Friday, July 16, 2010

My SOB story

Siskiyou Outback 50K:

Not in the mood to write, so I'll just add some comments.

Happy thoughts:
  1. First girl!  Winning is almost always fun.  Although my time kinda sucked, which wasn't so much fun.  My time definitely wouldn't have finished first in most years.  Luck in picking a slow year, I guess.  4:40.01.  Not bad, but I would have been happier had it been around 4:30.
  2. Other good news, I won a really kick-ass cowbell that is gold and sparkly.  I plan to use it frequently and obnoxiously.  
  3. The course was gorgeous.  Beautiful views of Shasta throughout. 
  4. Met some really nice people and enjoyed hanging out in and around Ashland.
  1. I forgot to bring socks.  I found some thin crunchy dirty ones in my car that I knew would result in unhappy feet. 
  2. Garmin was out of juice so I ran without a watch.  Annoying.  But I survived.
  3. I forgot to pick up breakfast on Friday for race morning.  Luckily I found a few-day-old chocolate croissant in my car.  It's amazing what Bridget hides within.  And, I didn't see the coffee cart until it was way too late (2 minutes before the start).
  4. I still hate to race or the thought of racing.  I think I often move faster in training runs. 
  5. The elevation really affected me.  SOB runs between 6000 and 7000 feet, and it felt like it. 
  6. The 4200 feet of climb felt more like 8,000.  I thought the course would be flatter?
On Sunday I wanted to take advantage of being in Ashland and run some of the Pine to Palm course.  Pine to Palm is a new 100 miler in September that finishes in Ashland.  Because I still had a 5-hour drive to get back to Portland, I opted to run the last section from Ashland, rather than drive to other sections of the course, and add on to my return trip.  I ended up running an out-and-back on the last 8.5 miles of the course, so 17 miles total.  The section I saw was mainly dirt road, and was basically an 8.5 mile climb, followed by 8.5 miles down, although there is about a 1 mile climb in that last section. That last hill is going to be a quad-trasher, assuming the quads are not already trashed, and the last mile into Ashland is truly going to suck.  It's super steep and paved, and was painful on this run, so I'm imagining what it will feel like after 99 miles.

I wasn't too sore after Saturday's run, but by the end of Sunday's run, my quads were ready for an ice bath, so I enjoyed some soaking time in the reservoir in Ashland, where the water is icy and refreshing. I LOVED Ashland.  Can't wait to go back, which won't be too long, as Pine to Palm is just 2 months away.  Time to ramp up the miles.  I've got White River 50 at the end of July, Waldo in August and then Pine to Palm.  The thought of 100 miles has me a bit nervous, but we'll work through that.  My one major fear is that the last 30 miles turns into a death march. That's been the case in every 100 miler I've done, and I really don't want to do that again.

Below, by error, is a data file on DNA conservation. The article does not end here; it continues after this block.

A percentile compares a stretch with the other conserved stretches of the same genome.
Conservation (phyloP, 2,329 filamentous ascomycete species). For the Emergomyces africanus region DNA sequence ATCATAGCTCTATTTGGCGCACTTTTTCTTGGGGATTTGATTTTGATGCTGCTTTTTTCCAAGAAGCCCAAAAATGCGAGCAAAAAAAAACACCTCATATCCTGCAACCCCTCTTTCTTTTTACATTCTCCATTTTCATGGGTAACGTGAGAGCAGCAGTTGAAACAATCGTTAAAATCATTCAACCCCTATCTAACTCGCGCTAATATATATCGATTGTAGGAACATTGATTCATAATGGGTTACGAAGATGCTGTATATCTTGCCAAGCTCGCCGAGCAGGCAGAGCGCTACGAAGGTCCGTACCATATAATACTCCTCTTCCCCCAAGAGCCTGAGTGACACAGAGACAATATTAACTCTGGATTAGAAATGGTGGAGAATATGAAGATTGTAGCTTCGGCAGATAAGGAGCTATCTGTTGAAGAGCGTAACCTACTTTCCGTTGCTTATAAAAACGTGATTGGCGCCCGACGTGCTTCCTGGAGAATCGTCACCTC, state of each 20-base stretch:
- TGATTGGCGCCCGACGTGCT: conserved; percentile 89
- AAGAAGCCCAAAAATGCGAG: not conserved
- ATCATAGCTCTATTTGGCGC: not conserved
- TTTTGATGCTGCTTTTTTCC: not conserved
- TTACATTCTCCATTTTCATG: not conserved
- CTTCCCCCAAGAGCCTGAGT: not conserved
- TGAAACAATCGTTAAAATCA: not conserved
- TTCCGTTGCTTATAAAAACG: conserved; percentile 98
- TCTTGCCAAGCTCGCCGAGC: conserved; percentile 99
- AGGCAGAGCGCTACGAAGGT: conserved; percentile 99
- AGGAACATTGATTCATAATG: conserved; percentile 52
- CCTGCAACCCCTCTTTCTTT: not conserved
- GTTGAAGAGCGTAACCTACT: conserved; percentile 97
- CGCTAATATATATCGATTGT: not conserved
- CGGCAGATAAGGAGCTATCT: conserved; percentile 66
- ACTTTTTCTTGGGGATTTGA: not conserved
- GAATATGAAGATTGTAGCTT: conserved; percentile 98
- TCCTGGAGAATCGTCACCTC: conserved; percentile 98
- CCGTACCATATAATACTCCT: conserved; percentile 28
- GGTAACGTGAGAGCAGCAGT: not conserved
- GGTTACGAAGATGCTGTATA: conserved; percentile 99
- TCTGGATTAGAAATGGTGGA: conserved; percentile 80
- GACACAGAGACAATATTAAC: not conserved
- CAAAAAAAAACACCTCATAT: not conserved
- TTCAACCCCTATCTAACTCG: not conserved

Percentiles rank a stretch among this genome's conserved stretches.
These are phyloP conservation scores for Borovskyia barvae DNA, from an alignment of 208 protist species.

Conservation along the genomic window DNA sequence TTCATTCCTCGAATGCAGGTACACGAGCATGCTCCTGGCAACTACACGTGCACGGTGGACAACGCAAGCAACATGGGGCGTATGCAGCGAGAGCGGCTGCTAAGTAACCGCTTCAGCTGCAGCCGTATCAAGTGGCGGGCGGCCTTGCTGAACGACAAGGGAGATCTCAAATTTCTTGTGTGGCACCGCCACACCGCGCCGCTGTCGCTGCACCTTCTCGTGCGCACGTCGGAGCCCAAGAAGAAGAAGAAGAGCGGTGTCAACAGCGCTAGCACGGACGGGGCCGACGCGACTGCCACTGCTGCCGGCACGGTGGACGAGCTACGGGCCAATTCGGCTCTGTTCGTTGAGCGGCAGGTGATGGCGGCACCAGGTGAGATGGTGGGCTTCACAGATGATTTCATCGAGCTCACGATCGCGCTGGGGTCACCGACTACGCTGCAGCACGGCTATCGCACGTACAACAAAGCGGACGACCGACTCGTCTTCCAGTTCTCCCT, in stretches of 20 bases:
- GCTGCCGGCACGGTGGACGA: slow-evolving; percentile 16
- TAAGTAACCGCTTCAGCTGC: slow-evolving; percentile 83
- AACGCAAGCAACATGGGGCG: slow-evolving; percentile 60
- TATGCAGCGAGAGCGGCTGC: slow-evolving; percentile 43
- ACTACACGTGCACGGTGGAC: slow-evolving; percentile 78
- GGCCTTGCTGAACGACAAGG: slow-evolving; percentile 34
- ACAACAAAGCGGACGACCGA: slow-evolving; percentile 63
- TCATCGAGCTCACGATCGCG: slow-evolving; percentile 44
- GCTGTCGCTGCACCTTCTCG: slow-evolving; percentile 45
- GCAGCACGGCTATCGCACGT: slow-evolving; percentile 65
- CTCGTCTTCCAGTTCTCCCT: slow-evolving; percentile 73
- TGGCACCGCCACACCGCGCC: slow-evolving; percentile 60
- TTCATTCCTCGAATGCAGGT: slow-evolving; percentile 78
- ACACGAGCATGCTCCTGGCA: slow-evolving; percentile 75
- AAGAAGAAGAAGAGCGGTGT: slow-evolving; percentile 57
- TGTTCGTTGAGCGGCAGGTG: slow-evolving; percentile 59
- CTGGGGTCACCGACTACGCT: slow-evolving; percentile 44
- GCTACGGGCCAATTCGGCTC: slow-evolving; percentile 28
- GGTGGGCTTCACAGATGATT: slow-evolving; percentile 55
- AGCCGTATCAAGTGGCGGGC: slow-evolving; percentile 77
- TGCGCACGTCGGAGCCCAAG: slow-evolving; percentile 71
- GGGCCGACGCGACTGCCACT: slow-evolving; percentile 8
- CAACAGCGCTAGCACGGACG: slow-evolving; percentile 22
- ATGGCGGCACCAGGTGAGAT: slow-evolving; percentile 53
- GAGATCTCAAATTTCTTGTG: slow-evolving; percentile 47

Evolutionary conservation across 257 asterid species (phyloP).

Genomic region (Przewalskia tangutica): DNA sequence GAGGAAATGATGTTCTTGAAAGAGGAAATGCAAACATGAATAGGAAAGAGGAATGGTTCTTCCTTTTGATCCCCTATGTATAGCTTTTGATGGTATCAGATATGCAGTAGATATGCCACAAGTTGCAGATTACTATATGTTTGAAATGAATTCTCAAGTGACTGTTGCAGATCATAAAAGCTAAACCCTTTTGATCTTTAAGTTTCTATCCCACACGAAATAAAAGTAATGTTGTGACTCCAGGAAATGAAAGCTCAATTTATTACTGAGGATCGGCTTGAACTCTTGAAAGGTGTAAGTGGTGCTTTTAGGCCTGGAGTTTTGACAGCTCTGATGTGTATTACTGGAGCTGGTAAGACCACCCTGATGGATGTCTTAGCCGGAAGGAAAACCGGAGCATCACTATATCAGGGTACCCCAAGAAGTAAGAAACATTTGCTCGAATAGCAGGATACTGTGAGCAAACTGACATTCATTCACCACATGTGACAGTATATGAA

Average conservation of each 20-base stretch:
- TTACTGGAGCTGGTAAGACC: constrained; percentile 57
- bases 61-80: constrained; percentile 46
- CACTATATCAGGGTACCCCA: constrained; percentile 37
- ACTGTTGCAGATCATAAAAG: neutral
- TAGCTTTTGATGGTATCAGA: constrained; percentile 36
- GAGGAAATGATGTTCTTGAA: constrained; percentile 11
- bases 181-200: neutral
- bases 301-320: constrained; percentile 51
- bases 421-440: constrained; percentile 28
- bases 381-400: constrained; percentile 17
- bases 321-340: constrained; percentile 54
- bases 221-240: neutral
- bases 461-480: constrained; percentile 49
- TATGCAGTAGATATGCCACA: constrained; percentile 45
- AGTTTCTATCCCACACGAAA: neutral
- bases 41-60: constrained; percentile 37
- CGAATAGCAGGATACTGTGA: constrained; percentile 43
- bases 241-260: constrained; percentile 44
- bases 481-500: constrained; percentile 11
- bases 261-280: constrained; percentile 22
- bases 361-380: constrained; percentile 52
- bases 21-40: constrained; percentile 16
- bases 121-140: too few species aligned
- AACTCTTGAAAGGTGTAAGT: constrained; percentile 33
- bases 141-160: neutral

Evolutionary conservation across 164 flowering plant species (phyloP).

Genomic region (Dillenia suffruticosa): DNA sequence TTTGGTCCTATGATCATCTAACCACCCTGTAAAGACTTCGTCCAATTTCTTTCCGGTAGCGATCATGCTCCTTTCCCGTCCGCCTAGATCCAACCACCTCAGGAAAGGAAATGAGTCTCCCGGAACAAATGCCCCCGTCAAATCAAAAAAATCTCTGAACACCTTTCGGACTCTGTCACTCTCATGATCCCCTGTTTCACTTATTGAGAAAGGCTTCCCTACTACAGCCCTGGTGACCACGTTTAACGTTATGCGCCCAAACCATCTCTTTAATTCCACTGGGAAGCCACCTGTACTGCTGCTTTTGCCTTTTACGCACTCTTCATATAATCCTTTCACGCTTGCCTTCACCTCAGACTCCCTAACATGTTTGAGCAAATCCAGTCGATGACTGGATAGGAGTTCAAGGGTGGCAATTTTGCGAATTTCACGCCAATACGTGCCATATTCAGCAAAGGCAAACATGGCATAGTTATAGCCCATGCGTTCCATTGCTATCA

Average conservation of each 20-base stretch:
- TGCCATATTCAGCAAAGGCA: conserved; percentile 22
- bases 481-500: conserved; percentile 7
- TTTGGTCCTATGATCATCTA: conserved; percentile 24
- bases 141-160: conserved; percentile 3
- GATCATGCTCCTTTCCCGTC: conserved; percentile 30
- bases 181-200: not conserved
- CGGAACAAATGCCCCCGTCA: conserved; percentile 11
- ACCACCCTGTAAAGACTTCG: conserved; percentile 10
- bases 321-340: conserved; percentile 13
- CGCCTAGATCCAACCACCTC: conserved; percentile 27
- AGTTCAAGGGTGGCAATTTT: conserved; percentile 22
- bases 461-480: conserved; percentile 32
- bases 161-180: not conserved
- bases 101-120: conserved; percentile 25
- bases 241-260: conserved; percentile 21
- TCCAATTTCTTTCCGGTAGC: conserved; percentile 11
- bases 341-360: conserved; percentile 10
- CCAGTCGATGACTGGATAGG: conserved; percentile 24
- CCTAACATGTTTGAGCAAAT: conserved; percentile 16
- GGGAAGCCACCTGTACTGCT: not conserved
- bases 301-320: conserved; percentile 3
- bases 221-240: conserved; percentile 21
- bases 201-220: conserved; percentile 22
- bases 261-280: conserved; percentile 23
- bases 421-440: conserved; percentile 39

Some other happy thoughts.... In falling and smashing my knee a few weeks ago, I completely forgot about the pain in my right ankle (posterior tib tendon), and it seems to have vanished.  Both ankle seem to be healed!  Woohoo!  And this just adds to my theory that to cure one injury, you simply need to acquire another one in a different spot.  My knee is back to 100% now, too, so I'm jinxing myself here, but appear to be injury-free.  My recent face plant reminds me that anything can happen at a moment's notice, so I'll enjoy this injury-free status until the next time I crash.

Thursday, July 8, 2010

June funk

June was a busy month, with a couple of weekends filled with visits from DC friends, and another taken up with a trip to CA for pacing duties at Western States. It was also a fairly crappy month in terms of training.  The visits from friends were both on weekends where I would normally have run big mileage, but couldn't because of entertaining responsibilities, and a couple of other issues that led to two other low mileage weeks.  The week of WS I caught a cold/flu that had me out for most of the week, and the week after WS I crashed hard on my knee on Leif Erikson in Forest Park and couldn't run for a few days because of the pain and swelling.  I ended up getting x-rays, which showed that nothing was broken, but the doctor is putting me on a strength training program because my knees aren't as pretty as he'd like to see at my age.  He didn't seem overly concerned, just that my knee cartilage is showing signs of degenerative joint disease. I hope to use these knees for many more years, so I'll follow his advice and start doing some strength training.  I've never had any knee issues, other than some creakiness when walking down stairs, so am hopeful that my knees stay healthy once I can get the soreness and swelling in the left one to disappear.